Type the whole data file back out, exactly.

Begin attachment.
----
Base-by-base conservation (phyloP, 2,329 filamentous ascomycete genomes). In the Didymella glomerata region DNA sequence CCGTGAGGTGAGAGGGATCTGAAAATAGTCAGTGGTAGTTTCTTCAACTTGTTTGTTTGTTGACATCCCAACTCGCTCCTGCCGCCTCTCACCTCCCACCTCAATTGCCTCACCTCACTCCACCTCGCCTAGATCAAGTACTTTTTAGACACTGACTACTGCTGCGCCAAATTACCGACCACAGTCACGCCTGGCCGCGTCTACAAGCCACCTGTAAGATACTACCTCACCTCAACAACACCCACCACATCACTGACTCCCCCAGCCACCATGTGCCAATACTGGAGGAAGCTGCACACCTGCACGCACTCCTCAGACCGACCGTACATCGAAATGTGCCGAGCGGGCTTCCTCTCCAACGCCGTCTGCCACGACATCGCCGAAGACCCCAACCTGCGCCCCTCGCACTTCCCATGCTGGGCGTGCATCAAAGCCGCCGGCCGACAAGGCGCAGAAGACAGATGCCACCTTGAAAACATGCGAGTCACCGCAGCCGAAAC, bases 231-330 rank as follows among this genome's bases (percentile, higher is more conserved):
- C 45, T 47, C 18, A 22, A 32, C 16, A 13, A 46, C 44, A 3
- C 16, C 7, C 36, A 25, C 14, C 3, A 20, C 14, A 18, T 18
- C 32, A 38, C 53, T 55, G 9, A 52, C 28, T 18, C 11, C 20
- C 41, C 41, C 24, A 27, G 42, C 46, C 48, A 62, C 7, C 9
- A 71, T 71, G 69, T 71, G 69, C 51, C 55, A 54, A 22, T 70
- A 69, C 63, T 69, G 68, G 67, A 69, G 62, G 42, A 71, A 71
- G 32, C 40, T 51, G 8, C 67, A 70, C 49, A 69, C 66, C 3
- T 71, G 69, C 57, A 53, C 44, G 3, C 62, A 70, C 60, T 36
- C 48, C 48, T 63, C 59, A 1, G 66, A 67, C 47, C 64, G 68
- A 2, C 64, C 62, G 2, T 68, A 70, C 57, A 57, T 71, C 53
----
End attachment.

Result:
Base-by-base conservation (phyloP, 2,329 filamentous ascomycete genomes). In the Didymella glomerata region DNA sequence CCGTGAGGTGAGAGGGATCTGAAAATAGTCAGTGGTAGTTTCTTCAACTTGTTTGTTTGTTGACATCCCAACTCGCTCCTGCCGCCTCTCACCTCCCACCTCAATTGCCTCACCTCACTCCACCTCGCCTAGATCAAGTACTTTTTAGACACTGACTACTGCTGCGCCAAATTACCGACCACAGTCACGCCTGGCCGCGTCTACAAGCCACCTGTAAGATACTACCTCACCTCAACAACACCCACCACATCACTGACTCCCCCAGCCACCATGTGCCAATACTGGAGGAAGCTGCACACCTGCACGCACTCCTCAGACCGACCGTACATCGAAATGTGCCGAGCGGGCTTCCTCTCCAACGCCGTCTGCCACGACATCGCCGAAGACCCCAACCTGCGCCCCTCGCACTTCCCATGCTGGGCGTGCATCAAAGCCGCCGGCCGACAAGGCGCAGAAGACAGATGCCACCTTGAAAACATGCGAGTCACCGCAGCCGAAAC, bases 231-330 rank as follows among this genome's bases (percentile, higher is more conserved):
- C 45, T 47, C 18, A 22, A 32, C 16, A 13, A 46, C 44, A 3
- C 16, C 7, C 36, A 25, C 14, C 3, A 20, C 14, A 18, T 18
- C 32, A 38, C 53, T 55, G 9, A 52, C 28, T 18, C 11, C 20
- C 41, C 41, C 24, A 27, G 42, C 46, C 48, A 62, C 7, C 9
- A 71, T 71, G 69, T 71, G 69, C 51, C 55, A 54, A 22, T 70
- A 69, C 63, T 69, G 68, G 67, A 69, G 62, G 42, A 71, A 71
- G 32, C 40, T 51, G 8, C 67, A 70, C 49, A 69, C 66, C 3
- T 71, G 69, C 57, A 53, C 44, G 3, C 62, A 70, C 60, T 36
- C 48, C 48, T 63, C 59, A 1, G 66, A 67, C 47, C 64, G 68
- A 2, C 64, C 62, G 2, T 68, A 70, C 57, A 57, T 71, C 53